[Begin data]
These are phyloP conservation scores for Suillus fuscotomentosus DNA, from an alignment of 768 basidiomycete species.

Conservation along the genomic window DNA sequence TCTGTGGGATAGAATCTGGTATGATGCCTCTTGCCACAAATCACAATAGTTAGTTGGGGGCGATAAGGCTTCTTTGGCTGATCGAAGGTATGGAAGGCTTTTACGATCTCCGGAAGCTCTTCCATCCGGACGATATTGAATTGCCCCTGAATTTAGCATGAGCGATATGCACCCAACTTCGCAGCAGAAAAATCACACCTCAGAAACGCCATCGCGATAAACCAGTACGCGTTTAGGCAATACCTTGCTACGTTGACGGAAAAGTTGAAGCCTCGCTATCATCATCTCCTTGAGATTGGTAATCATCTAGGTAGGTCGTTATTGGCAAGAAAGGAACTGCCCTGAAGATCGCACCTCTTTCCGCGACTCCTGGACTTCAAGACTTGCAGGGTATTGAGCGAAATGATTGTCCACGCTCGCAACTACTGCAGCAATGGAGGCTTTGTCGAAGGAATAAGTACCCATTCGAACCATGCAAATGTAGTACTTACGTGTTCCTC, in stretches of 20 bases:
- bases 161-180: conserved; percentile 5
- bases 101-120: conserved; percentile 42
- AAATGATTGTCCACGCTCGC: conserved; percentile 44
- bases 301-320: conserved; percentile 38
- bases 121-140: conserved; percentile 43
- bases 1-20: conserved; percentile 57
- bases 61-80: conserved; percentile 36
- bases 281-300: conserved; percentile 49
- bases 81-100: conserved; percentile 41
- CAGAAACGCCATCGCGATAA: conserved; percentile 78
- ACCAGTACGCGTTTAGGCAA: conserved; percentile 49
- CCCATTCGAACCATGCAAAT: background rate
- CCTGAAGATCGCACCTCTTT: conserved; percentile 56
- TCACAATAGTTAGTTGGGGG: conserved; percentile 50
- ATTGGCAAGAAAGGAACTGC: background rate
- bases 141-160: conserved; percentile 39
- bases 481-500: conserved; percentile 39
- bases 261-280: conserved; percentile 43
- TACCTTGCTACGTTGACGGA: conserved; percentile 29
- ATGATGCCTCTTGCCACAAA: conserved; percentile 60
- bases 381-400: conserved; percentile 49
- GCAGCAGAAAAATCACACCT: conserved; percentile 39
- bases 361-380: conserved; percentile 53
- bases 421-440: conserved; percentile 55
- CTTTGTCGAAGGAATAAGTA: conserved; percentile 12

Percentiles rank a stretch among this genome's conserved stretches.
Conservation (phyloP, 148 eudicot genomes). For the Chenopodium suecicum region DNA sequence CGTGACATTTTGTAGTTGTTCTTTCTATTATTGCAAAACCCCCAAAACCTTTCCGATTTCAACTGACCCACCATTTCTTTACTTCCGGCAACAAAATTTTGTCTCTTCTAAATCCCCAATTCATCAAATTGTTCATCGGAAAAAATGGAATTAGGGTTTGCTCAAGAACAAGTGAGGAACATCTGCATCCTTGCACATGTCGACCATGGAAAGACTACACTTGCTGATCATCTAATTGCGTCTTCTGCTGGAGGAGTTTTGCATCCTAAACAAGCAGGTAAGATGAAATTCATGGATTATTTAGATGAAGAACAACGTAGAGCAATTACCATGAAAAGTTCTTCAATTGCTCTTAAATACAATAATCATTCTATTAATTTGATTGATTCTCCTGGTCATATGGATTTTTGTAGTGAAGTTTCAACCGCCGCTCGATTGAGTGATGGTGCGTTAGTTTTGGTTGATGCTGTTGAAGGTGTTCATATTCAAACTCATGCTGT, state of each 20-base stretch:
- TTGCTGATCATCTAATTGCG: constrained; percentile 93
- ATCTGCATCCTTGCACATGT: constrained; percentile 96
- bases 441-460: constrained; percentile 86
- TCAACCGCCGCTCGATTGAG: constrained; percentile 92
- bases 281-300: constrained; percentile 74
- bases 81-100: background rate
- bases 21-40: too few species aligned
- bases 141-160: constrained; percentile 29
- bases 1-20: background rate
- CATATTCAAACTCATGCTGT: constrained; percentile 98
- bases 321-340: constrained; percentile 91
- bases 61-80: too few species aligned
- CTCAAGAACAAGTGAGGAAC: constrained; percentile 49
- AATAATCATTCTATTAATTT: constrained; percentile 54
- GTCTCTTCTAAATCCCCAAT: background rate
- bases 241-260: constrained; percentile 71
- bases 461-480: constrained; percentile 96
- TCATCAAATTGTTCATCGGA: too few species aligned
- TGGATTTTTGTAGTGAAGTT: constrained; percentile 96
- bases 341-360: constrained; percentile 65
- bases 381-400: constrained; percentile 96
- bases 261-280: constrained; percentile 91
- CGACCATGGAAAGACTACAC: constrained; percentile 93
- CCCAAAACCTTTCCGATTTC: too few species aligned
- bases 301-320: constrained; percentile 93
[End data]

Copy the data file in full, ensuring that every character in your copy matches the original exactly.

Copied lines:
These are phyloP conservation scores for Suillus fuscotomentosus DNA, from an alignment of 768 basidiomycete species.

Conservation along the genomic window DNA sequence TCTGTGGGATAGAATCTGGTATGATGCCTCTTGCCACAAATCACAATAGTTAGTTGGGGGCGATAAGGCTTCTTTGGCTGATCGAAGGTATGGAAGGCTTTTACGATCTCCGGAAGCTCTTCCATCCGGACGATATTGAATTGCCCCTGAATTTAGCATGAGCGATATGCACCCAACTTCGCAGCAGAAAAATCACACCTCAGAAACGCCATCGCGATAAACCAGTACGCGTTTAGGCAATACCTTGCTACGTTGACGGAAAAGTTGAAGCCTCGCTATCATCATCTCCTTGAGATTGGTAATCATCTAGGTAGGTCGTTATTGGCAAGAAAGGAACTGCCCTGAAGATCGCACCTCTTTCCGCGACTCCTGGACTTCAAGACTTGCAGGGTATTGAGCGAAATGATTGTCCACGCTCGCAACTACTGCAGCAATGGAGGCTTTGTCGAAGGAATAAGTACCCATTCGAACCATGCAAATGTAGTACTTACGTGTTCCTC, in stretches of 20 bases:
- bases 161-180: conserved; percentile 5
- bases 101-120: conserved; percentile 42
- AAATGATTGTCCACGCTCGC: conserved; percentile 44
- bases 301-320: conserved; percentile 38
- bases 121-140: conserved; percentile 43
- bases 1-20: conserved; percentile 57
- bases 61-80: conserved; percentile 36
- bases 281-300: conserved; percentile 49
- bases 81-100: conserved; percentile 41
- CAGAAACGCCATCGCGATAA: conserved; percentile 78
- ACCAGTACGCGTTTAGGCAA: conserved; percentile 49
- CCCATTCGAACCATGCAAAT: background rate
- CCTGAAGATCGCACCTCTTT: conserved; percentile 56
- TCACAATAGTTAGTTGGGGG: conserved; percentile 50
- ATTGGCAAGAAAGGAACTGC: background rate
- bases 141-160: conserved; percentile 39
- bases 481-500: conserved; percentile 39
- bases 261-280: conserved; percentile 43
- TACCTTGCTACGTTGACGGA: conserved; percentile 29
- ATGATGCCTCTTGCCACAAA: conserved; percentile 60
- bases 381-400: conserved; percentile 49
- GCAGCAGAAAAATCACACCT: conserved; percentile 39
- bases 361-380: conserved; percentile 53
- bases 421-440: conserved; percentile 55
- CTTTGTCGAAGGAATAAGTA: conserved; percentile 12

Percentiles rank a stretch among this genome's conserved stretches.
Conservation (phyloP, 148 eudicot genomes). For the Chenopodium suecicum region DNA sequence CGTGACATTTTGTAGTTGTTCTTTCTATTATTGCAAAACCCCCAAAACCTTTCCGATTTCAACTGACCCACCATTTCTTTACTTCCGGCAACAAAATTTTGTCTCTTCTAAATCCCCAATTCATCAAATTGTTCATCGGAAAAAATGGAATTAGGGTTTGCTCAAGAACAAGTGAGGAACATCTGCATCCTTGCACATGTCGACCATGGAAAGACTACACTTGCTGATCATCTAATTGCGTCTTCTGCTGGAGGAGTTTTGCATCCTAAACAAGCAGGTAAGATGAAATTCATGGATTATTTAGATGAAGAACAACGTAGAGCAATTACCATGAAAAGTTCTTCAATTGCTCTTAAATACAATAATCATTCTATTAATTTGATTGATTCTCCTGGTCATATGGATTTTTGTAGTGAAGTTTCAACCGCCGCTCGATTGAGTGATGGTGCGTTAGTTTTGGTTGATGCTGTTGAAGGTGTTCATATTCAAACTCATGCTGT, state of each 20-base stretch:
- TTGCTGATCATCTAATTGCG: constrained; percentile 93
- ATCTGCATCCTTGCACATGT: constrained; percentile 96
- bases 441-460: constrained; percentile 86
- TCAACCGCCGCTCGATTGAG: constrained; percentile 92
- bases 281-300: constrained; percentile 74
- bases 81-100: background rate
- bases 21-40: too few species aligned
- bases 141-160: constrained; percentile 29
- bases 1-20: background rate
- CATATTCAAACTCATGCTGT: constrained; percentile 98
- bases 321-340: constrained; percentile 91
- bases 61-80: too few species aligned
- CTCAAGAACAAGTGAGGAAC: constrained; percentile 49
- AATAATCATTCTATTAATTT: constrained; percentile 54
- GTCTCTTCTAAATCCCCAAT: background rate
- bases 241-260: constrained; percentile 71
- bases 461-480: constrained; percentile 96
- TCATCAAATTGTTCATCGGA: too few species aligned
- TGGATTTTTGTAGTGAAGTT: constrained; percentile 96
- bases 341-360: constrained; percentile 65
- bases 381-400: constrained; percentile 96
- bases 261-280: constrained; percentile 91
- CGACCATGGAAAGACTACAC: constrained; percentile 93
- CCCAAAACCTTTCCGATTTC: too few species aligned
- bases 301-320: constrained; percentile 93